CAS  Article  Google Scholar 

  38. 38

    Mosher, K.I. et al. Neural progenitor cells regulate microglia functions and activity. Nat. Neurosci. 15, 1485–1487 (2012).

    CAS  PubMed  PubMed Central  Article  Google Scholar 

  39. 39

    Alamed, J., Wilcock, D.M., Diamond, D.M., Gordon, M.N. & Morgan, D. Two-day radial-arm water maze learning and memory task; robust resolution of amyloid-related memory deficits in transgenic mice. Nat. Protoc. 1, 1671–1679 (2006).

    CAS  Article  Google Scholar 

  40. 40

    Zhang, J. et al. CSF multianalyte profile distinguishes Alzheimer and Parkinson diseases. Am. J. Clin. Pathol. 129, 526–529 (2008).

    CAS  PubMed  PubMed Central  Article  Google Scholar 

  41. 41

    Li, G. et al. Cerebrospinal fluid concentration of brain-derived neurotrophic factor and cognitive function in non-demented subjects. PLoS ONE 4, e5424 (2009).

    PubMed  PubMed Central  Article  CAS  Google Scholar 

Download references

Acknowledgements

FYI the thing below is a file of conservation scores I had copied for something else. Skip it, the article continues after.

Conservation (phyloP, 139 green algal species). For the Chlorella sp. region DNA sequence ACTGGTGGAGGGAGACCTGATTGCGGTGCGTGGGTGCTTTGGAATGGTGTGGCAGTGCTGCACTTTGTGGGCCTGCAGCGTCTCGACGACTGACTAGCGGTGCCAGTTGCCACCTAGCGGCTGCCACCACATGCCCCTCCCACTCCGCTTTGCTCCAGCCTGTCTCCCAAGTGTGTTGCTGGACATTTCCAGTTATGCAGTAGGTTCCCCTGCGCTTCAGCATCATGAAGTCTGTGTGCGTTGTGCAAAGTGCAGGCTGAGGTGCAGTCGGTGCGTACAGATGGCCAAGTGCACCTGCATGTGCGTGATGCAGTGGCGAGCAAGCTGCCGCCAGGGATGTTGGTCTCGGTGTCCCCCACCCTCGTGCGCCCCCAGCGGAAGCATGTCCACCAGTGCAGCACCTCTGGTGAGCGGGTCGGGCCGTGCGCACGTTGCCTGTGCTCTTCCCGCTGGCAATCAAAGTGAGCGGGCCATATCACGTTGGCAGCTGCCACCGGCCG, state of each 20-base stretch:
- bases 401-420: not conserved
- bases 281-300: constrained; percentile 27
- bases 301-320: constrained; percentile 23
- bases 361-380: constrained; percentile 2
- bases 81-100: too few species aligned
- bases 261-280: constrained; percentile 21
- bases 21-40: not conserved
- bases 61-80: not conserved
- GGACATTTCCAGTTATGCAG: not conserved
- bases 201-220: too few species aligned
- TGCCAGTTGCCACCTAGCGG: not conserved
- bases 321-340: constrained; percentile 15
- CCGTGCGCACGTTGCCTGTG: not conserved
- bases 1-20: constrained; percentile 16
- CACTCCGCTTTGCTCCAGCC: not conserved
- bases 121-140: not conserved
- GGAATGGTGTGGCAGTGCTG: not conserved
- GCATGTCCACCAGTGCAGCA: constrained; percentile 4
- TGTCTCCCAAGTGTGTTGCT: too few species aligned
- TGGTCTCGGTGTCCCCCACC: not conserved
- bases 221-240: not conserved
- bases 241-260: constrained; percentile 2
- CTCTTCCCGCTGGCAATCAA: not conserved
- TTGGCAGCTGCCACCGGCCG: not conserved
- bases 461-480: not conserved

We thank D.R. Galasko (University of California San Diego), J.A. Kaye (Oregon Health Sciences University), G. Li (Veterans Affairs Northwest Network Mental Illness Research, Education and Clinical Center), E.R. Peskind (University of Washington and Veterans Affairs Northwest Network Mental Illness Research, Education and Clinical Center), and J.F. Quinn (Oregon Health Sciences University) for generously providing human plasma and CSF samples. We are grateful to numerous unnamed human subjects and staff for their contributions. We thank D. Dubal and M. Thomson for critically reading manuscript. This work was funded by a California Institute for Regenerative Medicine (CIRM) fellowship (K.L.), a National Science Foundation fellowship (J.U.), a National Research Service Award fellowship (1F31-AG050415, E.G.W.), Anonymous (T.W.-C.), Veterans Affairs (T.W.-C.), the National Institute on Aging (AG027505, T.W.-C.), CIRM (T.W.-C.), the Sandler Foundation (S.A.V.), a gift from Marc and Lynne Benioff, (S.A.V.), the University of California San Francisco Clinical and Translational Science Institute (UL1-TR000004, S.A.V.), and the US National Institutes of Health Director's Independence Award (DP5-OD12178, S.A.V.).